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Leadership Lessons from the Worst Saturday Ever…

30 Mar
Despair

(Photo credit: fakelvis)

Today’s post is about leadership lessons from Saturday, but not just any Saturday.  I’m talking about the Saturday that follows Good Friday… and the Saturday that is before Easter.

This is the leadership that follows dashed dreams, when hope seems lost.

Perhaps you’ve been there: that dynamic CEO or Pastor gets transferred.  That person who holds all things together and can inspire every member of your organization is taken away.

How can you possibly lead under those conditions?  And how will your organization survive?

The Setup

Perhaps the best way to learn Saturday leadership is to go back to that first Saturday.  Jesus’ disciples scattered when Jesus was taken in the garden.  Now they find themselves huddled behind a locked door.  They are frightened… demoralized… paralyzed.

That’s where Jesus finds them the next day when he returns.  And I can’t help but wonder if they are even more frightened… demoralized… and paralyzed by Jesus’ presence.

Here stands the leader that laid down his life.  The one whom every Disciple abandoned, and one even denied. Jesus’ attempts to change the world didn’t seem to be off to a good start.

But there is genius in Jesus’ leadership. In a few short weeks, the good news they hold so dear goes from scared to shared.  How did Jesus do this?

The Preparation

It wasn’t just what Jesus did in that moment.  It was also about what Jesus had done up until this point.  In his three year ministry, Jesus invested in these Disciples in the following ways:

1.  A simple, compelling vision

From the start, Jesus calls them to greatness.  He sees simple fishermen and challenges them to a radical life change: “Come, follow me, and I will show you how to fish for people!” (Matt 4:19 NLT).

2.  Mentoring and modeling

Not only does Jesus paint the compelling vision, he continually demonstrates it.  His call is not to come and do his bidding.  His call is to come and “follow me.”  Watch what he does… become more like him.  And for three years he makes a regular habit of meeting with his disciples in between fantastic encounters with crowds of thousands.  In some cases, he met with just three: Peter, James, and John.  There was never a time when Jesus wasn’t challenging and teaching while simultaneously leading from the front.

3.  Your turn – equipping followers

Jesus didn’t just do… he equipped.  He created opportunities for his Disciples to learn and grow in their faith, and to return and talk about what happened afterwards.  Read Luke 10 for an account of his instructions and their follow up.  Jesus wasn’t just about theory.  He was challenging his followers to walk their talk.

4.  Truth telling

Jesus told the truth, even when it wasn’t popular, and even when it wasn’t good news.  He repeatedly tells the Disciples what will happen to him on Good Friday.  Be honest with yourself: if you were creating a new organization would you tell people that kind of news?  Wouldn’t it crush their spirits?  I’ll be you won’t find that in any best practices in organizations.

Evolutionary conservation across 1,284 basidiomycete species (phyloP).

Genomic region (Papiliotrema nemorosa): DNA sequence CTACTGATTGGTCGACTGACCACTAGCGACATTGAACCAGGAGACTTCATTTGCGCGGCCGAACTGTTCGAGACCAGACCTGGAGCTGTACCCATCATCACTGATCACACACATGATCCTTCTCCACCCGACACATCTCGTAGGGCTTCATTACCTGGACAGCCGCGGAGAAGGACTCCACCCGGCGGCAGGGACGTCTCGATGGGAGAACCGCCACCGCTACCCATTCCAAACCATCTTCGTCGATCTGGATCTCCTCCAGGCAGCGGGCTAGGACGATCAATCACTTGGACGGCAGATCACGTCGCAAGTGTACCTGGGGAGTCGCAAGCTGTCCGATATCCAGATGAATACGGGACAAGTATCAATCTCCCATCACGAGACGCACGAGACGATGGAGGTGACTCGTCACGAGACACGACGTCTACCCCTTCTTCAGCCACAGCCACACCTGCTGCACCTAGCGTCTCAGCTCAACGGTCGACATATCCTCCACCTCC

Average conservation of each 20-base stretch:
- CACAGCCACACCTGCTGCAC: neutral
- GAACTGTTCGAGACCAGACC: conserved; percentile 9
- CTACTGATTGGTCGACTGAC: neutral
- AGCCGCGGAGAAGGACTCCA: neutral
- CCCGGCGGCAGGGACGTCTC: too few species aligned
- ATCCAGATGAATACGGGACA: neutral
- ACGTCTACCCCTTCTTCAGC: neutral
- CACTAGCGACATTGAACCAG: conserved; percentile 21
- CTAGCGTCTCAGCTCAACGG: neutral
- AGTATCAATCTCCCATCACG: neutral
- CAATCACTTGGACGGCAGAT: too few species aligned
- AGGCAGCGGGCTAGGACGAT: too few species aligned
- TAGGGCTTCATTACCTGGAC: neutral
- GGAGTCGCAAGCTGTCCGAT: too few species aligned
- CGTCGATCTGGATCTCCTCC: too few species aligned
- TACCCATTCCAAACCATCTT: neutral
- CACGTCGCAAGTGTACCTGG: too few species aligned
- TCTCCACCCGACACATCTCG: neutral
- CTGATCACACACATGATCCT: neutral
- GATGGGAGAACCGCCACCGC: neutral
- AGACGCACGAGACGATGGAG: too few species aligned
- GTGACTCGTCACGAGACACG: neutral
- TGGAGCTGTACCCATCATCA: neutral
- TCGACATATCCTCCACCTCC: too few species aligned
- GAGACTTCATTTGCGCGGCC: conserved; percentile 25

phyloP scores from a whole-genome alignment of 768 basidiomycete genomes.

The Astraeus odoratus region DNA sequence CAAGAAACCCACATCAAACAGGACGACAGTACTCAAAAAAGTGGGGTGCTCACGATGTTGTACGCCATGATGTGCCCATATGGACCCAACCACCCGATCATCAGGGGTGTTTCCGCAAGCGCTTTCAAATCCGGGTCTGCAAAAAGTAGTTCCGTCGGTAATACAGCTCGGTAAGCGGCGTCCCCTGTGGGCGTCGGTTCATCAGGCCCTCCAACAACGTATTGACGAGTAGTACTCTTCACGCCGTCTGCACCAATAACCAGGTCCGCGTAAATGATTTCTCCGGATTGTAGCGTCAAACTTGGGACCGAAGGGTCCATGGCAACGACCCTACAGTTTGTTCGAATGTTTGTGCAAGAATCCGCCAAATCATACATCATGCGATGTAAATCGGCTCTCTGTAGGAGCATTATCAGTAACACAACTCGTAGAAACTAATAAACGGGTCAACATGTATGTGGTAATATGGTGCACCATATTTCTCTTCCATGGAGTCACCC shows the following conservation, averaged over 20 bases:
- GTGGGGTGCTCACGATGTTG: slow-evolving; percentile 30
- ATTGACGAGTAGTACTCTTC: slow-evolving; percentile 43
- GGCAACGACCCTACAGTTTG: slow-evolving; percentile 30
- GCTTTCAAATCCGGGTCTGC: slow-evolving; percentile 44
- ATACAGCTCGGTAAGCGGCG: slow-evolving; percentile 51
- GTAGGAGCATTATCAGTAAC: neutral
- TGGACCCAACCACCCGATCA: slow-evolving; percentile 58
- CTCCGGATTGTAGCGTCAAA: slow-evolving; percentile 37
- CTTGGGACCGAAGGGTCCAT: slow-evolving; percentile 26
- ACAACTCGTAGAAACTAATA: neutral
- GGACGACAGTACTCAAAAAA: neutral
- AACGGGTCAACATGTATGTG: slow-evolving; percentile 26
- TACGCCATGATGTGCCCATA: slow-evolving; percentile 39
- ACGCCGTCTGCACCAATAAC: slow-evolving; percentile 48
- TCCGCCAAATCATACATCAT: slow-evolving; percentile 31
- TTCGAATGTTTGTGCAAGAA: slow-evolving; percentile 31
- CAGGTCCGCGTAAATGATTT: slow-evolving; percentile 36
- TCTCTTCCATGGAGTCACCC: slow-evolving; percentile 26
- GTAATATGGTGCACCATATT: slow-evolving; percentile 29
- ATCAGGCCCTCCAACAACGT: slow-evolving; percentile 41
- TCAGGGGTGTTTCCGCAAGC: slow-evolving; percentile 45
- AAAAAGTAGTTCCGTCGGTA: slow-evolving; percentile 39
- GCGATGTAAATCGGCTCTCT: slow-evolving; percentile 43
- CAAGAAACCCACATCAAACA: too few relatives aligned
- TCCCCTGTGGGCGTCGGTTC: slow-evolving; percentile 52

But look at Jesus’ motive in telling the truth: “I tell you this beforehand, so that when it happens you will believe that I AM the Messiah” (John 13:19 NLT).

Leaders may be tempted to be all good news and sunshine.  But leaders who tell the truth are the ones I tend to believe in… and I would follow them anywhere!

LEADER: Are you doing these things now… BEFORE the tough times hit?

The Results?

With all that outstanding leadership, you would expect Jesus’ Disciples to take the world by storm, right?  And yet he finds them cowering behind the locked door.

But it’s what happens next that sets the stage for world transformation.

Jesus doesn’t pretend like the bad didn’t happen.  He doesn’t ignore the fact that they aren’t exactly the model of “fishing for people” that he called them to be.

He challenges them:  Three times he asks Peter if Peter really loves him.  And each time Jesus reiterates what Peter is called to do.  He repeatedly refocuses Peter’s priorities and ensures buy-in to the mission. John 21:15-19

He reiterates the original vision:  Nothing has changed… I am with you always… go and make disciples of all the nations (a.k.a., go fish).  (Matthew 28:18-20)

He turns them loose:  Even though they may not think they’re ready, Jesus thinks they are.  And it turns out Jesus is right.  Everyone of those Disciples who were cowering in fear became fearless in advancing the good news of Jesus.

LEADER: Are you able to look beyond temporary failure to see future potential?  Are you challenging and holding people to the vision that God has called us to follow?

The Question

We have a place in this story too.  We are called to go and make disciples in a world that can be hostile and frightening.

And Jesus will return.

RISEN

(Photo credit: sadler0)

When he does, where will he find us?  Behind a locked door cowering in fear?  Or carrying out the mission?

Their story is our story… and we’re still writing new chapters every day.

Make it a chapter worth reading!

How do you conquer fear in sharing the gospel?  What other lessons do you learn from Jesus’ leadership that will help others?  Share in the comments!

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Posted by on March 30, 2013 in Leadership

 

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